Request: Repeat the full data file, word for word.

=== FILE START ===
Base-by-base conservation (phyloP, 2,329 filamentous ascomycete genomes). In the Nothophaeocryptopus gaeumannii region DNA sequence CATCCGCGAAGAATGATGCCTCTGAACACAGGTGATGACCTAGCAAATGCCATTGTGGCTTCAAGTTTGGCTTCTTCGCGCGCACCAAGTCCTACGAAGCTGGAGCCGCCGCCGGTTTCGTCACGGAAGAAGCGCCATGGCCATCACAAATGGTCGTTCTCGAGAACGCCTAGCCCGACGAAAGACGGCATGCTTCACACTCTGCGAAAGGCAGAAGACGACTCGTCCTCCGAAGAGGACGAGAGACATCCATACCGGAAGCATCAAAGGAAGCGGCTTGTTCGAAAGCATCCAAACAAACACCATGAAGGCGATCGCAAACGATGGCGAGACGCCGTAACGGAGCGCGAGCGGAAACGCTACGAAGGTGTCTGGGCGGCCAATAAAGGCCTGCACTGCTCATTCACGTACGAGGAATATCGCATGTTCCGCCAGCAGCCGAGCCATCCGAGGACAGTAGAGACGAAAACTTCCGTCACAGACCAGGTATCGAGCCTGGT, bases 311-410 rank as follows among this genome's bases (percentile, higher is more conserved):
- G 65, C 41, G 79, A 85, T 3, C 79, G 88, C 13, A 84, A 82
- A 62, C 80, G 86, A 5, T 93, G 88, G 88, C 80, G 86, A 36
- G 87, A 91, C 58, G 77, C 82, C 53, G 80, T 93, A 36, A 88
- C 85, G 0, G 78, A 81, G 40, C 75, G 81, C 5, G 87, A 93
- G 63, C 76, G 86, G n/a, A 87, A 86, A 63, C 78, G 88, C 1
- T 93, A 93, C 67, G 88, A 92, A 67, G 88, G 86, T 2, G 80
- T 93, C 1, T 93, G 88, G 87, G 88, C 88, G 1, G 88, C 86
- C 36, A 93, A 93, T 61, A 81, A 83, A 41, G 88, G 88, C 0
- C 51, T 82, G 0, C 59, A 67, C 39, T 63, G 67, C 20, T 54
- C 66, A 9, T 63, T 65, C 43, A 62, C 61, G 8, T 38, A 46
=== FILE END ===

Base-by-base conservation (phyloP, 2,329 filamentous ascomycete genomes). In the Nothophaeocryptopus gaeumannii region DNA sequence CATCCGCGAAGAATGATGCCTCTGAACACAGGTGATGACCTAGCAAATGCCATTGTGGCTTCAAGTTTGGCTTCTTCGCGCGCACCAAGTCCTACGAAGCTGGAGCCGCCGCCGGTTTCGTCACGGAAGAAGCGCCATGGCCATCACAAATGGTCGTTCTCGAGAACGCCTAGCCCGACGAAAGACGGCATGCTTCACACTCTGCGAAAGGCAGAAGACGACTCGTCCTCCGAAGAGGACGAGAGACATCCATACCGGAAGCATCAAAGGAAGCGGCTTGTTCGAAAGCATCCAAACAAACACCATGAAGGCGATCGCAAACGATGGCGAGACGCCGTAACGGAGCGCGAGCGGAAACGCTACGAAGGTGTCTGGGCGGCCAATAAAGGCCTGCACTGCTCATTCACGTACGAGGAATATCGCATGTTCCGCCAGCAGCCGAGCCATCCGAGGACAGTAGAGACGAAAACTTCCGTCACAGACCAGGTATCGAGCCTGGT, bases 311-410 rank as follows among this genome's bases (percentile, higher is more conserved):
- G 65, C 41, G 79, A 85, T 3, C 79, G 88, C 13, A 84, A 82
- A 62, C 80, G 86, A 5, T 93, G 88, G 88, C 80, G 86, A 36
- G 87, A 91, C 58, G 77, C 82, C 53, G 80, T 93, A 36, A 88
- C 85, G 0, G 78, A 81, G 40, C 75, G 81, C 5, G 87, A 93
- G 63, C 76, G 86, G n/a, A 87, A 86, A 63, C 78, G 88, C 1
- T 93, A 93, C 67, G 88, A 92, A 67, G 88, G 86, T 2, G 80
- T 93, C 1, T 93, G 88, G 87, G 88, C 88, G 1, G 88, C 86
- C 36, A 93, A 93, T 61, A 81, A 83, A 41, G 88, G 88, C 0
- C 51, T 82, G 0, C 59, A 67, C 39, T 63, G 67, C 20, T 54
- C 66, A 9, T 63, T 65, C 43, A 62, C 61, G 8, T 38, A 46